Articles | Volume 15, issue 6
Research article
18 Jun 2015
Research article |  | 18 Jun 2015

Forest damage and snow avalanche flow regime

T. Feistl, P. Bebi, M. Christen, S. Margreth, L. Diefenbach, and P. Bartelt

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Cited articles

Baroudi, D., Sovilla, B., and Thibert, E.: Effects of flow regime and sensor geometry on snow avalanche impact-pressure measurements, J. Glaciol., 57, 277–288, 2011.
Bartelt, P. and Stöckli, V.: The influence of tree and branch fracture, overturning and debris on snow avalanche flow, Ann. Glaciol., 32, 209–216, 2001.
Bartelt, P., Feistl, T., Bühler, Y., and Buser, O.: Overcoming the stauchwall: Viscoelastic stress redistribution and the start of full-depth gliding snow avalanches, Geophys. Res. Lett., 39, L16501,, 2012a.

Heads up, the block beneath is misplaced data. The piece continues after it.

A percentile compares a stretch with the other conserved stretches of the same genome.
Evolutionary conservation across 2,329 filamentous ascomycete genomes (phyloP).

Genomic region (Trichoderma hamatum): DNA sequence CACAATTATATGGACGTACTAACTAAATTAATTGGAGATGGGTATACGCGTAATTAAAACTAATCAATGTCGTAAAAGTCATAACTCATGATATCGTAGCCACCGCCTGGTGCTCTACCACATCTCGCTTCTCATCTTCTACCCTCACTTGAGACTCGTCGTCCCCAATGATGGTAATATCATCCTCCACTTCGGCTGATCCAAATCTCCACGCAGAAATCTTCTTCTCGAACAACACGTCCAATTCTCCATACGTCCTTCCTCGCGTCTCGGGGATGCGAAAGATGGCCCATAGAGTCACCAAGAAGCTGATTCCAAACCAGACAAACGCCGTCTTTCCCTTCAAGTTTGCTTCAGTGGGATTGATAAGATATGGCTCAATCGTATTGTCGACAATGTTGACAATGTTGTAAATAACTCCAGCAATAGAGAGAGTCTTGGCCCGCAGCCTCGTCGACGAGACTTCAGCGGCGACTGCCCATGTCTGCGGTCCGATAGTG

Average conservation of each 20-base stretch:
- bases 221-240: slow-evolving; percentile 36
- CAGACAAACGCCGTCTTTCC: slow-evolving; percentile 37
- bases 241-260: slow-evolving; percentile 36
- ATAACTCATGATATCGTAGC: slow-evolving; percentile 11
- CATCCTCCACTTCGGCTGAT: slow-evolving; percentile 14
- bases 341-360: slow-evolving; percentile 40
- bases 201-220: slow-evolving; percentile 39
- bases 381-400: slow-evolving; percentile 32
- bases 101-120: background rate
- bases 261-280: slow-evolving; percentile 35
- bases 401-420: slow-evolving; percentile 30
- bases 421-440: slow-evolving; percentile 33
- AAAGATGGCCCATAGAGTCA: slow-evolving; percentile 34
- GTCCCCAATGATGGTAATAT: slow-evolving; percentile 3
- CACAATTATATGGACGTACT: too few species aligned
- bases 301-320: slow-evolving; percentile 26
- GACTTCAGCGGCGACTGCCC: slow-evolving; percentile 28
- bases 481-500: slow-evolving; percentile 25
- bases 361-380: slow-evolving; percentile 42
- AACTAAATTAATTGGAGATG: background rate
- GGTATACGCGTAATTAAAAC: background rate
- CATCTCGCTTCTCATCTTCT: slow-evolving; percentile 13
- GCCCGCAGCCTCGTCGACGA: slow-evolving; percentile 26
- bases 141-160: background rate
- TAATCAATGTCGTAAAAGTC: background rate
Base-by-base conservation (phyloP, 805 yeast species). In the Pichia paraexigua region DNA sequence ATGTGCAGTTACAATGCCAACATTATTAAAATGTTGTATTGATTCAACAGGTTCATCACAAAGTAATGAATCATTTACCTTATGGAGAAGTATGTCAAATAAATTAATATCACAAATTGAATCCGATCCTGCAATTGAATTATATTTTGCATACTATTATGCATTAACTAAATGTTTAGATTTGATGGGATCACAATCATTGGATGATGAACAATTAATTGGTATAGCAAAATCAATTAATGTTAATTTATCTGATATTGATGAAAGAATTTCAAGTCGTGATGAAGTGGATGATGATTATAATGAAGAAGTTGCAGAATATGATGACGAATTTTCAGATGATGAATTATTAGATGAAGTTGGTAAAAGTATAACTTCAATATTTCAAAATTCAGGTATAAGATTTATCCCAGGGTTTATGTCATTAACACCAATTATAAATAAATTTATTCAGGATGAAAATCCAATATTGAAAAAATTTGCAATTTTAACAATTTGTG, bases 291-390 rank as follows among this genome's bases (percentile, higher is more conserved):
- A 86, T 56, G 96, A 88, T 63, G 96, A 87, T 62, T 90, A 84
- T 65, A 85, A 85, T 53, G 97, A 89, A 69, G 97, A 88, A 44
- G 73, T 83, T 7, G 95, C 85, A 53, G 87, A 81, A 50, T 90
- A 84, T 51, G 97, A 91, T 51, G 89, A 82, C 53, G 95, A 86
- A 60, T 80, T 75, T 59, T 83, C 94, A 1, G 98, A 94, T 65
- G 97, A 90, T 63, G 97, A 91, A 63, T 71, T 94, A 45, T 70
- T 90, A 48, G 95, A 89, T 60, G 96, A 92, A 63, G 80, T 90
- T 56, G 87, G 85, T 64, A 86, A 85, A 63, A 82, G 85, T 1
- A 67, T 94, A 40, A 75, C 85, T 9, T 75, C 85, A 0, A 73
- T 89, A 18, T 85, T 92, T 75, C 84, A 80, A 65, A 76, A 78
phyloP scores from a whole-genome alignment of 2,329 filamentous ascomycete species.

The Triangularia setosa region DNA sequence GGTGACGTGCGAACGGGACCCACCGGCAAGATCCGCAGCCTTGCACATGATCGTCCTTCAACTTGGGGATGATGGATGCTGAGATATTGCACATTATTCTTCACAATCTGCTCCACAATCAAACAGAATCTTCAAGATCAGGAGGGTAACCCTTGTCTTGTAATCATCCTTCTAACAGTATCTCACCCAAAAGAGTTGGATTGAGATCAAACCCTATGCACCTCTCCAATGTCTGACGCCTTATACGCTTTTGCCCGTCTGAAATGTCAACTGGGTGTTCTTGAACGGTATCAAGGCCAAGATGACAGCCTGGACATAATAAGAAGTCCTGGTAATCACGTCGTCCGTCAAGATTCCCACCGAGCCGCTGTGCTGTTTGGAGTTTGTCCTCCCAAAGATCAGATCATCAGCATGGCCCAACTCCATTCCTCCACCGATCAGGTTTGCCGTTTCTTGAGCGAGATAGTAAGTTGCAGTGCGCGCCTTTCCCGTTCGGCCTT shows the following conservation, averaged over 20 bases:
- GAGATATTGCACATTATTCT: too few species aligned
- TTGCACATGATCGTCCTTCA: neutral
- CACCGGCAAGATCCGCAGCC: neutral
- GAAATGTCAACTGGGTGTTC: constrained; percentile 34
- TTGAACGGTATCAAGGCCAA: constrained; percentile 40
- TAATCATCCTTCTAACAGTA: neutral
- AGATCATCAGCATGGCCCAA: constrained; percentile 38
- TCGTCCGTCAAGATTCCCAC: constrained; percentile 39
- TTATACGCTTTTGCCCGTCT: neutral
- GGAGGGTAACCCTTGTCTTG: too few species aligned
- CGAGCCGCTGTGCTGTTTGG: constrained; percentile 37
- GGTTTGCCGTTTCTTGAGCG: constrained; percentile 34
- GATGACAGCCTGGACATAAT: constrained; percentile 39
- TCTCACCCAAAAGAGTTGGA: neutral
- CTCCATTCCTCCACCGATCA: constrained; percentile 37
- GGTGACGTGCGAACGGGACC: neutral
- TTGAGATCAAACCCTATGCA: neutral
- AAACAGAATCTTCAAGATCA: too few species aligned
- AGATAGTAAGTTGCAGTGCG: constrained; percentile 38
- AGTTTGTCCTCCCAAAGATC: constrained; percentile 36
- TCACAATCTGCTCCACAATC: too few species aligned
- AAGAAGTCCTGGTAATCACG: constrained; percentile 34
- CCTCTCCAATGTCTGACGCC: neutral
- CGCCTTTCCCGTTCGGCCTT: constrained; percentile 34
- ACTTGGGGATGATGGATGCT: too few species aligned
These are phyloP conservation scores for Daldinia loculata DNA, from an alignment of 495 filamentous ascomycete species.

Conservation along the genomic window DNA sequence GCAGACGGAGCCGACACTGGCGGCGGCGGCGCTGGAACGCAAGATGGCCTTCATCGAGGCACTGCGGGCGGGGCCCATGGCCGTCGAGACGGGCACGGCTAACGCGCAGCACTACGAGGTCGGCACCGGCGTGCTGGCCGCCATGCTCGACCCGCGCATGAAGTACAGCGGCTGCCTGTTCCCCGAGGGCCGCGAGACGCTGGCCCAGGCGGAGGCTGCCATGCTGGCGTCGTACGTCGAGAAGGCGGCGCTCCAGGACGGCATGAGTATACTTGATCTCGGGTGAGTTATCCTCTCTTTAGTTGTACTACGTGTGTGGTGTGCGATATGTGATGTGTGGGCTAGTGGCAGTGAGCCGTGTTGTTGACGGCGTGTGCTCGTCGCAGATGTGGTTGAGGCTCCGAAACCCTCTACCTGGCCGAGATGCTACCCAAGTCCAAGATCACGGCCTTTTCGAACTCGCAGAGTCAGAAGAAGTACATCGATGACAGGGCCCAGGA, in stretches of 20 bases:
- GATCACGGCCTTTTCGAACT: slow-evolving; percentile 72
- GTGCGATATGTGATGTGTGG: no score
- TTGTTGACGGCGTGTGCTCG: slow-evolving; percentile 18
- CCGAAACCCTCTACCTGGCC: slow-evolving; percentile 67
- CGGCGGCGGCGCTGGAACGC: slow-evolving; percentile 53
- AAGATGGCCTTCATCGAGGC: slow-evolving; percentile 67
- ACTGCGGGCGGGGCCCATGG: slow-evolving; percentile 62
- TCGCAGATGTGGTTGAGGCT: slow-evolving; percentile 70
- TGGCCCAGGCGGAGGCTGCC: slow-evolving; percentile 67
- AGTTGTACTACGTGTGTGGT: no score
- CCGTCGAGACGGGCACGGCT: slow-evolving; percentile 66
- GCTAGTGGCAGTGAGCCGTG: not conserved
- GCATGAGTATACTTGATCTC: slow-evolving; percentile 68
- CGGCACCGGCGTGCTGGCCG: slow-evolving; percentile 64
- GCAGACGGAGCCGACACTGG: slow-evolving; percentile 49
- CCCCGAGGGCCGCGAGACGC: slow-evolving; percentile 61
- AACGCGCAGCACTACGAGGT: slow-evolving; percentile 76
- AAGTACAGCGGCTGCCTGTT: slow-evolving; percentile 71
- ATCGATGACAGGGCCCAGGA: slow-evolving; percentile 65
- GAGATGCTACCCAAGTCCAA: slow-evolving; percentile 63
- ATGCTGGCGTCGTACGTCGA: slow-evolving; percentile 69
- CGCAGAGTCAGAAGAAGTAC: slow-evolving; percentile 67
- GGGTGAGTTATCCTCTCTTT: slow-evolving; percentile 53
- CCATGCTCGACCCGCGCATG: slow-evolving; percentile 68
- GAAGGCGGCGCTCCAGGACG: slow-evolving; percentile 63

Bartelt, P., Glover, J., Feistl, T., Bühler, Y., and Buser, O.: Formation of levees and en-echelon shear planes during snow avalanche run-out, J. Glaciol., 58, 980–992, 2012b.
Bartelt, P., Buser, O., Bühler, Y., Dreier, L., and Christen, M.: Numerical simulation of snow avalanches: Modelling dilatative processes with cohesion in rapid granular shear flows, in: Numerical Methods in Geotechnical Engineering – Proceedings of the 8th European Conference on Numerical Methods in Geotechnical Engineering, NUMGE, 327–332, 2014.
Short summary
Snow avalanches break, uproot and overturn trees, causing damage to forests. In this paper, we define avalanche loading cases representing four different avalanche flow regimes: powder, intermittent, dry and wet. Using a numerical model that simulates both powder and wet snow avalanches, we study documented events with forest damage. We find that powder clouds with velocities over 20m/s break tree stems and that quasi-static pressures of wet snow avalanches are much higher than dynamic pressure.
Final-revised paper